Seeking Therapy Today: Why It’s Important + How It’s Changed

There has long been a misunderstanding about what therapy is and who it’s for.

Loading the player...

There has long been a misunderstanding about what therapy is and who it’s for. It’s a common misconception that you need to hit rock bottom to “qualify” for therapy. Plus, some people think that as long as you have “good friends,” you don’t need therapy. (Learn more myths about therapy here.)

In reality, today’s therapy is for anyone. It can be preventative, or it can be healing. It can help you if you feel alone and unsupported. On the other hand, it can help you if you feel like your friends are too “biased” to see your perspective. And let’s be honest: Sometimes your friends are the ones creating conflict in your life.

Why See a Therapist?

Regardless of how strong your support system is, therapy can help you get an objective perspective.

“Good relationships with peers and loved ones can be really healing and helpful,” says Cara Maksimov, LCSW. However, “a friend or a relative has their own personal investment in that relationship that may make it difficult for them to be objective enough to get you the support that you need.”

It’s also important to be honest about whether your friends and loved ones are giving you the right kind of support. If you notice you are struggling, but they are telling you it’s “fine” or to “stop being so negative,” you might benefit from talking to a trained professional.

“A therapist is going to fully focus their attention on you and what your needs are … and it’s not a two-way relationship,” says Maksimov. “It’s completely about your support and your needs.”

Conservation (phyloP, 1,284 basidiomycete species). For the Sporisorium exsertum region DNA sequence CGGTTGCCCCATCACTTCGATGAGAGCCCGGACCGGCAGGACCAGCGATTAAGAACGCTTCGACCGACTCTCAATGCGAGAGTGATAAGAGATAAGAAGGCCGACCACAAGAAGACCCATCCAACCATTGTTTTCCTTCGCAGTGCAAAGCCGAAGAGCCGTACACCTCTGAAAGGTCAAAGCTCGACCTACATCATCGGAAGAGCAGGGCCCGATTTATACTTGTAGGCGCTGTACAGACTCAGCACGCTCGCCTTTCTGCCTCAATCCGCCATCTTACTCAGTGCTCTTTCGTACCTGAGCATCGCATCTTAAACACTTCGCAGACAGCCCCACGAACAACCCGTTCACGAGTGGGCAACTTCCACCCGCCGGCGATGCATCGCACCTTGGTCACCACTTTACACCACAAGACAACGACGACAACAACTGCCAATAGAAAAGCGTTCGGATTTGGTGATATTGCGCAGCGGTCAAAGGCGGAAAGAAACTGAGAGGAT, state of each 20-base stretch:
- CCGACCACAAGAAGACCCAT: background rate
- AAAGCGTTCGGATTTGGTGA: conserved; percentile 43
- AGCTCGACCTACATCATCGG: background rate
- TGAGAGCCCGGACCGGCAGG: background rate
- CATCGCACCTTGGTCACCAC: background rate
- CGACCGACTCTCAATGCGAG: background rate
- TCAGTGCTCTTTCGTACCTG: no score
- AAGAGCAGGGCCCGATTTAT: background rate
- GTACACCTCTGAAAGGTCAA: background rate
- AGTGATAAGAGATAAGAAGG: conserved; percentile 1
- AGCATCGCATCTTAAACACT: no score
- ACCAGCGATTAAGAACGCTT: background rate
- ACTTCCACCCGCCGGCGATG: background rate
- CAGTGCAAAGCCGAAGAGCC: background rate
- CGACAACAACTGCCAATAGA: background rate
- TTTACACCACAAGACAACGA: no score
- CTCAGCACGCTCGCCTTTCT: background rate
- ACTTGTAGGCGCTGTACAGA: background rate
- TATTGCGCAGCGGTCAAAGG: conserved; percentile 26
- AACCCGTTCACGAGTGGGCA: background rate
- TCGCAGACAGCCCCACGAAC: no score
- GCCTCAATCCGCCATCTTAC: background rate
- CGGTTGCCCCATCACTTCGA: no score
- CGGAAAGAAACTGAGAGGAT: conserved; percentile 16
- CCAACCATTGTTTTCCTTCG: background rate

The Changing Perspective of Therapy

Therapy can benefit everyone and anyone, and mental illnesses affect people of all ages. However, Maksimov says she sees generational differences in the openness to therapy.

Older generations may be more secretive or ashamed about seeing a therapist, or the stigma may prevent them from seeking help. On the other hand, younger generations are less likely to hide it, and may even openly discuss therapy with their friends or on social media. This has helped reduce the stigma of mental illnesses.

“I do find that millennials are more likely to talk about therapy, and there’s less of the stigma now than there was in the past,” says Maksimov. “I don’t know if there’s necessarily more mental health issues [among younger generations] but more openness to get treated for mental health.”

The good news: U.S. adults seem to be more open to getting help than ever before. In 2017, 42.6 percent of adults received some type of mental health service, according to the National Institute of Mental Health. If you’re nervous about seeing a therapist, find out what to expect at your first therapy appointment here.